- Martin Kigondu is best known for being a brilliant playwright, producer, and director of plays like ‘What happens in the night’, ‘Who’s your daddy?’, and others.
- If you aren’t a student of astronomy, you wouldn’t know the title of his play and the phenomenon it represents are metaphors for what transpires in this happy-go-lucky guy’s personal life.
Martin Kigondu is best known for being a brilliant playwright, producer, and director of plays like ‘What happens in the night’, ‘Who’s your daddy?’, and others presented under the umbrella of Prevail Arts, now Prevail Presents.
Having personally kept out of the limelight for the past few years, apart from his appearance in films like Contained, the public might not recall Martin’s prowess as an actor in his own right.
But that oversight was quickly rectified last Monday when he staged his first solo performance in years, entitled Supernova at the Kenya Cultural Centre.
It was a dazzling performance in which Franklin Murumbi came alive as a character who witnesses his own supernova experience, both in his own life and in the life of his child Celestine.
If you aren’t a student of astronomy, you wouldn’t know the title of his play and the phenomenon it represents are metaphors for what transpires in this happy-go-lucky guy’s personal life. I probably shouldn’t say what that means, that is, if I don’t want to be a spoiler.
But it’s impossible not to talk about what happens to Frank and his child after his wife Eve walks out on them both.
The reality is that Martin has engaged us so totally in the first moments of the show that we’re rivetted to his every move, from his dressing up and sipping coffee to listening with him as he proudly presents his morning radio show.
Martin manages to make us as elated as he is as he recounts his lucky stars: how he’s been promoted to get his own radio show, how his wife is in her eighth month awaiting the birth of their child, and how his dad has been a rock reliably advising him that when all else fails, one has his cultural convictions to fall back on.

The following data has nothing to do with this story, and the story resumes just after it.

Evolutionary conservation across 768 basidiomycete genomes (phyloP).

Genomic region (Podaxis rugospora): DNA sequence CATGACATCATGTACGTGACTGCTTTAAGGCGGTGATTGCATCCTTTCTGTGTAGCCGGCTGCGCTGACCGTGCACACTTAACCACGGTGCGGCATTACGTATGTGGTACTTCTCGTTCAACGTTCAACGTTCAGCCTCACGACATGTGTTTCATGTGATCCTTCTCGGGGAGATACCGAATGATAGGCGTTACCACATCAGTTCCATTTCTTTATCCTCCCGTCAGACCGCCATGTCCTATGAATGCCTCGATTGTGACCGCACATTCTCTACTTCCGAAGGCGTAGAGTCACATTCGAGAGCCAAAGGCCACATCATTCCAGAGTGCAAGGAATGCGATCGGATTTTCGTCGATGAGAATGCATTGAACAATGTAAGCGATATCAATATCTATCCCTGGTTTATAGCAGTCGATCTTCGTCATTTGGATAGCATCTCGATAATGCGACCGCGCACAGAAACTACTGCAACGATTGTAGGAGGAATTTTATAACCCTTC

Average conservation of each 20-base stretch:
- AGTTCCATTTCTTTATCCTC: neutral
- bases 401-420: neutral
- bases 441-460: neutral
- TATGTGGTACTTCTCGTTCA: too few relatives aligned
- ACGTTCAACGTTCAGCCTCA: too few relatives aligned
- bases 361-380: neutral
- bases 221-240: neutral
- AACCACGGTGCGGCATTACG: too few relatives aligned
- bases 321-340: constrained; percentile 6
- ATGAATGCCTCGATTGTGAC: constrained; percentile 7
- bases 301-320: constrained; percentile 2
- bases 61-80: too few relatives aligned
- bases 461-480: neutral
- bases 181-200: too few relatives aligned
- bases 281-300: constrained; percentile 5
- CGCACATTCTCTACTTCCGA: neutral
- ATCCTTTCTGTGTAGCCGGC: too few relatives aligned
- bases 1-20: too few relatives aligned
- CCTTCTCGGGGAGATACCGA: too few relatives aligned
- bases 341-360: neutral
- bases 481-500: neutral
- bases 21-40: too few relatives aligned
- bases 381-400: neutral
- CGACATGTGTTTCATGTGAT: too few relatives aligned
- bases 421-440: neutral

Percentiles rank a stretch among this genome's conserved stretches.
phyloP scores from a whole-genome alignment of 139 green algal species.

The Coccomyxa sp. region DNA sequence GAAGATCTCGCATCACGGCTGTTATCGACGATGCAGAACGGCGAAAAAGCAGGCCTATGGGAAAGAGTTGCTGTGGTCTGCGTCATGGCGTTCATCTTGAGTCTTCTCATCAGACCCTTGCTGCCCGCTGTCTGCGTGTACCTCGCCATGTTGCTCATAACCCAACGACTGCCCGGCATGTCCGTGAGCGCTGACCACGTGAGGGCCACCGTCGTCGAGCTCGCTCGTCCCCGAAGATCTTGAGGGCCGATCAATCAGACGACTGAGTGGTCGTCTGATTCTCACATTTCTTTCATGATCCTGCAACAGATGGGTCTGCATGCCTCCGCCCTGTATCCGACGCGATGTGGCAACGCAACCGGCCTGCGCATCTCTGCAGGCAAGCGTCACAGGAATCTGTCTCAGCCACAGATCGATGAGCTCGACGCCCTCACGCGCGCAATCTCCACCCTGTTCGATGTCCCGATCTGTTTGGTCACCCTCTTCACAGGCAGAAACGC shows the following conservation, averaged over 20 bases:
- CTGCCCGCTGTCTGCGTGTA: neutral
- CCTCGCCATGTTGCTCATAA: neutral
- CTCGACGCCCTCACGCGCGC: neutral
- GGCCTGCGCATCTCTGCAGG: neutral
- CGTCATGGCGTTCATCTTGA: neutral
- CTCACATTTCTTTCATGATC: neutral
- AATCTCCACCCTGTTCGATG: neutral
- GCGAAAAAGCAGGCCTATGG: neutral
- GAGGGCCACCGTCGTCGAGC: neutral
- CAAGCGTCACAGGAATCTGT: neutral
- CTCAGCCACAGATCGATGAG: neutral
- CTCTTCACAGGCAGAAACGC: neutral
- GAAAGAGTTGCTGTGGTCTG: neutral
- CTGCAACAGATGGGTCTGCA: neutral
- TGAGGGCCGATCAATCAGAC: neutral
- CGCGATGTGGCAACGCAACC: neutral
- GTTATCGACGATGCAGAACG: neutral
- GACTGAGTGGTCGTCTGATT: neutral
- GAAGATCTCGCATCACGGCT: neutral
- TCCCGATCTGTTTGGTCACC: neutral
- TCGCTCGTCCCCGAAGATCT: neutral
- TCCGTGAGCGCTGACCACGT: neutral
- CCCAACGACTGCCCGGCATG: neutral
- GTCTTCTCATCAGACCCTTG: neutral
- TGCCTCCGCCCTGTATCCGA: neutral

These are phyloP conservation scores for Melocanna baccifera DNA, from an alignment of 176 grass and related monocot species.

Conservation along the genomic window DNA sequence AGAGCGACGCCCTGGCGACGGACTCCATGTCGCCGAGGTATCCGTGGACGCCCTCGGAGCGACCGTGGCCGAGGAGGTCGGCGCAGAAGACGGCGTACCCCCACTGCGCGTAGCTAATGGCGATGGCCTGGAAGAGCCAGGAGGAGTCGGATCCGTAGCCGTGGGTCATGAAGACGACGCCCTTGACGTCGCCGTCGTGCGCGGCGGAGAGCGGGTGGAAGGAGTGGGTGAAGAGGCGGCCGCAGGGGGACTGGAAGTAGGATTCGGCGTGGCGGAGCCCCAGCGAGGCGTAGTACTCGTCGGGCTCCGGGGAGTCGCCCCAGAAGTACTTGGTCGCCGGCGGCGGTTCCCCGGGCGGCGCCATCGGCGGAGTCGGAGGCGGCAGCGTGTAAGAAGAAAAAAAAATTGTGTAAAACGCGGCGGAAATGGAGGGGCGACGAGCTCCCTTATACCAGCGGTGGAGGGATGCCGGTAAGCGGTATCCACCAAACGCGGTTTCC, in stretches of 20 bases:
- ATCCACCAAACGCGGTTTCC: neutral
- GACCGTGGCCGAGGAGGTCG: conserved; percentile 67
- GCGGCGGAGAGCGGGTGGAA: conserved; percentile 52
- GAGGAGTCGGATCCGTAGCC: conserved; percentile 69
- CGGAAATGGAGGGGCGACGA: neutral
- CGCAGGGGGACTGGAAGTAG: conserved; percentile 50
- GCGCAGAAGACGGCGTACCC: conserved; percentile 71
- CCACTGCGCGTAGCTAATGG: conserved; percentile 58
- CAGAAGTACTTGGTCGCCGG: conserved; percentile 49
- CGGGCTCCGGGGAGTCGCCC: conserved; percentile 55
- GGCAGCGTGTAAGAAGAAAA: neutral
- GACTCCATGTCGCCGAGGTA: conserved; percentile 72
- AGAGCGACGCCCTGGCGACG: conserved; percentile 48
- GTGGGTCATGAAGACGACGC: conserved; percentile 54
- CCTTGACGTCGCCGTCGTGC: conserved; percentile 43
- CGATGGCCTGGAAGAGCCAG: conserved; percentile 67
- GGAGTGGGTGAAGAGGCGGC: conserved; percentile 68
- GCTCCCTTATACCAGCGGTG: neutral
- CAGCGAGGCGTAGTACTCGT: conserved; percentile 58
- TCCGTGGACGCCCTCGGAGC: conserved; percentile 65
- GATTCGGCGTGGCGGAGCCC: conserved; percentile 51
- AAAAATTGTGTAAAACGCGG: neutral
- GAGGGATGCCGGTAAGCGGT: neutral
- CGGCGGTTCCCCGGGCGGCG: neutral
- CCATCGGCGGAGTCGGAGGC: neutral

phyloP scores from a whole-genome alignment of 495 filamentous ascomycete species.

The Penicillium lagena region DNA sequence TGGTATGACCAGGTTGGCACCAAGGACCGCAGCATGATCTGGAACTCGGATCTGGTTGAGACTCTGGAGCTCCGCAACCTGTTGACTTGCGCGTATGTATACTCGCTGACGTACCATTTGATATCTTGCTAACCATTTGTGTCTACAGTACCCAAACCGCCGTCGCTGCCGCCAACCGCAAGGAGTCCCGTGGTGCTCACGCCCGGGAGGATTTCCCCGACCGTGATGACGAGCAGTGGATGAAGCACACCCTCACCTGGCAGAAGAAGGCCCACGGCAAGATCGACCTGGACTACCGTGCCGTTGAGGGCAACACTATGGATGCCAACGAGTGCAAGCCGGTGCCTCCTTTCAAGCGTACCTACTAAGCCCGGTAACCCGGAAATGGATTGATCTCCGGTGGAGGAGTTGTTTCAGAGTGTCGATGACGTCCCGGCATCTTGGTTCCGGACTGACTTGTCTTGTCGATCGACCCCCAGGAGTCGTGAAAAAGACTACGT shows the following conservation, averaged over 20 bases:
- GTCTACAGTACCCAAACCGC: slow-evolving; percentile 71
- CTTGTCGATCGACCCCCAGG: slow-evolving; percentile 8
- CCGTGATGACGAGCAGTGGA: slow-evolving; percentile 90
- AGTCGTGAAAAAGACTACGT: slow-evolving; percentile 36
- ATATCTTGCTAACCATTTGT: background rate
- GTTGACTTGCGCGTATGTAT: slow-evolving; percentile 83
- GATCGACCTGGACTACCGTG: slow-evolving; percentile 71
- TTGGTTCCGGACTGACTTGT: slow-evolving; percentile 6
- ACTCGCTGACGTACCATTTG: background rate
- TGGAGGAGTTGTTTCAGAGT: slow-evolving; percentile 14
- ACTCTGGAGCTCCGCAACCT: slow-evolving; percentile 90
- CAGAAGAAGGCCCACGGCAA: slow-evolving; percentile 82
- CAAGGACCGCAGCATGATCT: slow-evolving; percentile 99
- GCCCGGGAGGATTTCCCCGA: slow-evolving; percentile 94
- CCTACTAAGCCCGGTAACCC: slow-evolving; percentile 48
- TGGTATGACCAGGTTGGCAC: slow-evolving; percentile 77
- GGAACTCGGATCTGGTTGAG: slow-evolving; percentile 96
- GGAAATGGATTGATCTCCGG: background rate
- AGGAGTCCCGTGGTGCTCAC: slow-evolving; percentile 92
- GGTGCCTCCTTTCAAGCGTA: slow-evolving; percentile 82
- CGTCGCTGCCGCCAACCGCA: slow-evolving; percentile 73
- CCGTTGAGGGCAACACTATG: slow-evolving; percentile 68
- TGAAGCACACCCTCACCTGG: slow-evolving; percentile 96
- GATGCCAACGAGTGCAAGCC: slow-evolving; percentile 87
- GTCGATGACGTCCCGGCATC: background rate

But Frank also hints that Eve has stopped talking to him, so he hangs out more with his friends, probably exacerbating his problems all the more. We never find out what Eve’s problem is with her spouse, or why she walks out on him and their newborn.
We never hear her side of the story. He only receives word from her mother Janet, the same mama who caught them snuggling naked in Eve’s dorm room at university.
Martin makes us feel we are right there with him throughout this riveting play. Even when he portrays the Roman Catholic priest who snubs Frank at Celestine’s memorial service, we find the priest totally believable in his pseudo-piety.
His eulogy doesn’t make Frank feel any better. On the contrary, he is deeply offended for being forgotten throughout the service.
What’s worse is when he finally explodes (even as supernovas do), the ferocity of his fight to find out how and why his daughter died is handled with impunity. He’s literally tossed out of Janet’s home as if he were a vagrant, not the father of Celestine.
Frank’s cascading into depression is rapid after that. He does make a brief stop at his dad’s upcountry home. And it is here that we see the genuine genius of the actor.
For me, Martin is initially unrecognisable as he morphs into an old man whose face has fully changed as has his voice and his walk. But once again, we were transfixed by the old man who now loves his marijuana ‘weed’ and easily shares his concern over his son’s mental health with us.
Frank’s visit with his dad in Nyeri is brief. But it’s long enough for the dad to see the spark of hope has disappeared from his son’s eyes.
Frank gets back to his job in town but prepares to move back into a bed-sitter now that both Eve and Celestine are gone. It’s only now that he defines the meaning of a supernova. It’s a star which, for some internal reason, grows exceedingly bright just as it explodes and then disappears into a black hole.
Now that is what we witness in the life of Frank Murumbi as the happy-go-lucky guy descends into his own black hole. The play ends with our man in anguish and tears as he admits he once told Eve he never wanted that child. But surprisingly, he'd fall in love with her, only to lose her.
I wasn’t the only one who couldn’t believe Martin’s show ended as it did. But Frank disappears into his own black hole. And we say Bravo! Kigondu gave a masterful performance.